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Why we will lose in the election, whatever side we are. Printable Version PRINTABLE VERSION
by Nyambega Gisesa, Kenya Jul 6, 2007
Human Rights , Peace & Conflict , Globalization   Opinions
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Are youths battling to lose?

With elections a few months away, the Kenyan youth remain at a gambling spot. Unlike in the past, there are echoes of a youth revolution in the political arena. What the Kenyan youth don’t seem to understand is the fact that great revolutions are based on unassailable, unbounded and unparalled great ideas. These ideas are perfectly timed to offer hope to citizens. This has been evidenced in countries like South Africa , Slovakia , Nicaragua and Chile .
Our politics has been dominated by an older generation who posses a shoddy and outdated comprehension of issues. This is despite favorable statistics that indicate 67 per cent of the populace and 58 percent of the electorate is aged below 35 years. Already in cohorts, the youths are transversing the country and forming groups aimed at wooing the electorate.
Although in large numbers, the aftermath of the elections may be yet another goof by our youth – loosing in seats yet again. At the current state, if they support the government, opposition or other youths they will still be vulnerable to an onslaught from either of the sides.
No one can deny the fact that Kibaki’s government deserves praise for dishing out The Youth Ministry and the Youth Enterprise Fund to youths. But giving credit to the Youth Ministry and the Youth Fund won’t erase the fact that the government has taken the youths for a marathon.
If the youths decide to support the government, they will have given another term to the same government that has only offered derisory gifts for the overwhelming support in 2002. This support was largely and mainly given on the promise of creation of 500,000 jobs each year.
Some 64 per cent of the unemployed are youth and interestingly only 1.5 per cent of the unemployed youth have formal education beyond the secondary school level. Of the remaining, over 92 per cent have no vocational or professional training.
Accused of breaking pre-election promises, the government promised Kshs.2B for youths but only half of this was disbursed. Let’s do some mathematics on this fund. If you are in a group of 12 and given kshs.50, 000 each gets around kshs.4, 200. This capital is just enough for a hawker!
Up to the ninth hour, this fund was to be disbursed in small amounts through micro-finance institutions but it was channeled overnight to constituency level each getting 1M. Never mind that the deadline keeps on being pushed obviously towards the election period.
3-5 million youths are unregistered as voters largely because application period for identity cards keeps fluctuating. The politics is simple; the youths may not support the government and so let’s deny them voter’s cards through delaying IDs!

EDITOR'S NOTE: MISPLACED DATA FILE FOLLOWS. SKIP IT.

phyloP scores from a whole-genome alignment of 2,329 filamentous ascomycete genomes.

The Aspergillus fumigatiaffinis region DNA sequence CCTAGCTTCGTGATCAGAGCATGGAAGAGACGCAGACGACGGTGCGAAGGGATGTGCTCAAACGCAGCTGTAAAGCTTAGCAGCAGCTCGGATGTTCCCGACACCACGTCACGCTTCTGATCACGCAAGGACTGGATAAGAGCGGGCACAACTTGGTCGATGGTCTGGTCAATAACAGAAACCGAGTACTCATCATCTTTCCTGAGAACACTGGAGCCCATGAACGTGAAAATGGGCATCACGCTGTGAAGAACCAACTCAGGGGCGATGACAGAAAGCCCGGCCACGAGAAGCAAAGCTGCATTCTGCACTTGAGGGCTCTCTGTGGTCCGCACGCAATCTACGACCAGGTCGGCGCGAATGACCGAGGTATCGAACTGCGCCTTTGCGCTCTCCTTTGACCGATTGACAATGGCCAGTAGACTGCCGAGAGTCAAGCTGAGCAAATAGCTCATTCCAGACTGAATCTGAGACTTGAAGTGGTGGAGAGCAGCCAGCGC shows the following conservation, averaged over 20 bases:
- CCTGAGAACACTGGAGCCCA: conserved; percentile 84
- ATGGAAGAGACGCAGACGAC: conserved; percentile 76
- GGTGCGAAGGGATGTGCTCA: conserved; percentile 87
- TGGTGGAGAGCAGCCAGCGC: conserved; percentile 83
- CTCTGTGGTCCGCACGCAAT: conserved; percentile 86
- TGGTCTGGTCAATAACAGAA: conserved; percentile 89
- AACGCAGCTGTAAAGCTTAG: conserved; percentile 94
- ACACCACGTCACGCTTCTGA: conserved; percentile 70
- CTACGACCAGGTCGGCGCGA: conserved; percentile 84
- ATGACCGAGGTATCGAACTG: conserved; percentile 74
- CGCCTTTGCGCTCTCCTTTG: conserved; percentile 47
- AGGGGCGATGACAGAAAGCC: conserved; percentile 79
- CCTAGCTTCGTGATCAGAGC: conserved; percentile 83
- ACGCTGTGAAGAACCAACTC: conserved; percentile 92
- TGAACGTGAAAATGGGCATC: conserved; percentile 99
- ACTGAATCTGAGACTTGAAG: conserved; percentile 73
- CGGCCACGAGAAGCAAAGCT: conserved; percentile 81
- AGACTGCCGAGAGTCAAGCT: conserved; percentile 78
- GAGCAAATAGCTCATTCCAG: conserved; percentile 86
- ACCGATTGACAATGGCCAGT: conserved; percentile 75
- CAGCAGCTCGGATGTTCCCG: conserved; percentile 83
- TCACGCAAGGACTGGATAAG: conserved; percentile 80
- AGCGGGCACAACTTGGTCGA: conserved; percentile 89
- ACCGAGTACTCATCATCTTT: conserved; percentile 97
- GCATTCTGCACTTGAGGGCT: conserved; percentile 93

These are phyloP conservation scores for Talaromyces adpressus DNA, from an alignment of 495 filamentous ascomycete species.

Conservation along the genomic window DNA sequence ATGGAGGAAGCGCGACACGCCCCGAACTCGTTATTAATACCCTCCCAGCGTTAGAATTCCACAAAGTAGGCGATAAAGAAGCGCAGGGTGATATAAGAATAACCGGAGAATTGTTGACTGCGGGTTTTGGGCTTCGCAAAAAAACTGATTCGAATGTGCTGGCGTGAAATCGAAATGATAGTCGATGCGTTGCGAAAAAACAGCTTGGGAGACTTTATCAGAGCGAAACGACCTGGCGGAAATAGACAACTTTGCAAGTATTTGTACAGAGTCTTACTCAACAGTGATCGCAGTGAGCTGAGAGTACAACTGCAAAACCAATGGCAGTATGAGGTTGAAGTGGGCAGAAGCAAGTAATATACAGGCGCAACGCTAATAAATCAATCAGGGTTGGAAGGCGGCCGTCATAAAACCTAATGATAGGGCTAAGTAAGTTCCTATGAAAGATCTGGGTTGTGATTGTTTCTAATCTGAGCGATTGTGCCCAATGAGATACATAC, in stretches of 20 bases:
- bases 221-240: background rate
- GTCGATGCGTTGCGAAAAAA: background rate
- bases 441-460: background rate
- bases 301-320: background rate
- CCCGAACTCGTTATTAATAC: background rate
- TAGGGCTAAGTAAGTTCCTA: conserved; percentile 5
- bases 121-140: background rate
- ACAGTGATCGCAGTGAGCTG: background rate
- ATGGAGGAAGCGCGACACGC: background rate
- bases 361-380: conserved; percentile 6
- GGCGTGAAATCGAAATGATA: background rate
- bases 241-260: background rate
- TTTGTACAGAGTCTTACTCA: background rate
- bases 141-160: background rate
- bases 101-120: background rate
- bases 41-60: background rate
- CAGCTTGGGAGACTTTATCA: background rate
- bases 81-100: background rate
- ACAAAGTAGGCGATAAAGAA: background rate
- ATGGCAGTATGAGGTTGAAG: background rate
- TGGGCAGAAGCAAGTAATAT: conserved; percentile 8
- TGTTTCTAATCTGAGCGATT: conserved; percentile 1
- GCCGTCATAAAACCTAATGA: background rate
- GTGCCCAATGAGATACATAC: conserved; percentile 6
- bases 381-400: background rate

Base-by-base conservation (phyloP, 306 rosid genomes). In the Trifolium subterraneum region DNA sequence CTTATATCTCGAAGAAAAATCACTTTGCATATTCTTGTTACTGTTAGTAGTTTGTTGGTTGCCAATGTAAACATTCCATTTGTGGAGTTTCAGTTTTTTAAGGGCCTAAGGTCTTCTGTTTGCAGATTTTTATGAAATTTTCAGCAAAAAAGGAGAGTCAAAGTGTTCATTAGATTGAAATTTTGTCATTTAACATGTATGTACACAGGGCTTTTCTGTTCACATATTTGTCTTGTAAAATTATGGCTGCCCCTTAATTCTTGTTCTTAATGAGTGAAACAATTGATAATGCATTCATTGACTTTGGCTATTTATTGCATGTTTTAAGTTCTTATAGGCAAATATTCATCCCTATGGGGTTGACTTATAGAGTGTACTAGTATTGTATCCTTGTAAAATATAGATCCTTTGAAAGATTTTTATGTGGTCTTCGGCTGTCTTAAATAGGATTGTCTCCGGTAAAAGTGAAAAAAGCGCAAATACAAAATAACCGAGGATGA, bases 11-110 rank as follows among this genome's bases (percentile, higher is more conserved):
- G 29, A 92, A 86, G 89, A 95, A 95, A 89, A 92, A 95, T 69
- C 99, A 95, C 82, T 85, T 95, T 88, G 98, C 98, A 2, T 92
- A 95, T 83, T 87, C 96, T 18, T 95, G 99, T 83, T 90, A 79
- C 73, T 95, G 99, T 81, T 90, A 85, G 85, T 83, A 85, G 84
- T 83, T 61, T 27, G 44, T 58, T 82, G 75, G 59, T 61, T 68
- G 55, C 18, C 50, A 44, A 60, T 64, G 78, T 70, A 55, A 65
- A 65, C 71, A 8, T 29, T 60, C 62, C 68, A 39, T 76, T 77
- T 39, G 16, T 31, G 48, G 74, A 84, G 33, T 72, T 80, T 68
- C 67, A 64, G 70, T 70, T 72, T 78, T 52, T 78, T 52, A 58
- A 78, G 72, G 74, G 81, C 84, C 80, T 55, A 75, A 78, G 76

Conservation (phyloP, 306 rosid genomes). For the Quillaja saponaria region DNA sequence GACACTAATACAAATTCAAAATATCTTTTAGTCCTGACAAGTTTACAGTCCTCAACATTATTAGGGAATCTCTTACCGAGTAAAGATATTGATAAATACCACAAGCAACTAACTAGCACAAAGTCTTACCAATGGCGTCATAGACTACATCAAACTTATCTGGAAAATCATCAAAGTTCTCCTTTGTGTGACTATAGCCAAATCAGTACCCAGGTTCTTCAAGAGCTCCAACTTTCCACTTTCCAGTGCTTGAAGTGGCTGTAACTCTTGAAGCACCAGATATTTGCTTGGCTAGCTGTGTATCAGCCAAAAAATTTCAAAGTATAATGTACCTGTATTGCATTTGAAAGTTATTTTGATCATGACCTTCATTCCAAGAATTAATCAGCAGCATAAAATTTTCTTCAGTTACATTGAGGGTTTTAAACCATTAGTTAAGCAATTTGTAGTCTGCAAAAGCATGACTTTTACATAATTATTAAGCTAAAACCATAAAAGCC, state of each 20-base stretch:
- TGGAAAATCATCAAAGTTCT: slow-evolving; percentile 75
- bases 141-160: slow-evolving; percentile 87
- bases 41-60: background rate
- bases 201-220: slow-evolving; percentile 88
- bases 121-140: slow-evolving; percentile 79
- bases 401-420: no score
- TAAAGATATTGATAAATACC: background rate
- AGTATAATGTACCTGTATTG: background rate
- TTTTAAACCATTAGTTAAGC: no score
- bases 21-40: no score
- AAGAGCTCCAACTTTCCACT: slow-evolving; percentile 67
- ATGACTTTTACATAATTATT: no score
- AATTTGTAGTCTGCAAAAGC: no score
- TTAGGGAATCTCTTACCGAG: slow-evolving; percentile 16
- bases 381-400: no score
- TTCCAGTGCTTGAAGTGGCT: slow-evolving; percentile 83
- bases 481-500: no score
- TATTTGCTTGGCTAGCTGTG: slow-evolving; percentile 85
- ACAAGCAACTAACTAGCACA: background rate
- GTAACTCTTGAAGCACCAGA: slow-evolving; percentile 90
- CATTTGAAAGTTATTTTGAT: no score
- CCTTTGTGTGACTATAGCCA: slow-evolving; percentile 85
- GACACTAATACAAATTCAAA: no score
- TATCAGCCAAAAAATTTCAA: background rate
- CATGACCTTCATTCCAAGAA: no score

The government has promised at least 33 per cent of posts to women. Youths have been offered nothing and are unlikely to be offered in the next term. All key parastatals and government offices are headed by aged officials and directors. Youths have only managed to grab well hidden youth desks, a regular dumping site.
Despite the promise to deal with corruption, its tainted with an abysmal record. If you have no money to bribe your way, there is no service. Youths are poor people and corruption croppers their progress.

Age requirement and experience keeps on increasing in applications for government posts. Hawkers majority of youths are given free karate sideshows and youths are rarely involved in decision-making.
Even the darling of the youths, the opposition, this time has offered nothing. In 2002, the offer was the job creation and the youths voted for it ignoring the youthful Uhuru Na Kazi. Politics is a frail game of deceit. If they haven’t promised before the elections, what about after?
In its clamor for minimum reforms, ODM-K plainly states that youths should be registered. There is an undue urge in registering the youths hence “no registration of youths no elections” should have been one of the nonnegotiable items.
Kind of a culture, the opposition always relegates the youths to lobbying. They are pushed, to the periphery blocking their participation in decision-making process only to be given undue airtime in singing party slogans.
The big-time losers will be the youths in their campaigns. It seems that they don’t understand that waving placards and banners declaring their age will not give them power. In fact age has never won an election, not even in the craziest democracies.
Youthful revolutionaries like Lumumba, Fidel Castro, Nkrumah and Nujoma strut into the political arena with a rare political structuralism in a bid to overthrow oppressive systems of rule. The youth alone never revolutionize but they are the main fuel for a struggle.
Instead of inanely campaigning, they should think about increasing their vote count. They should pressure the government to accept essential reforms in issuing temporary voters cards to those with waiting cards. They should push against the legal discrimination that bars them from being a councilor, M.P. or President at 18 years.

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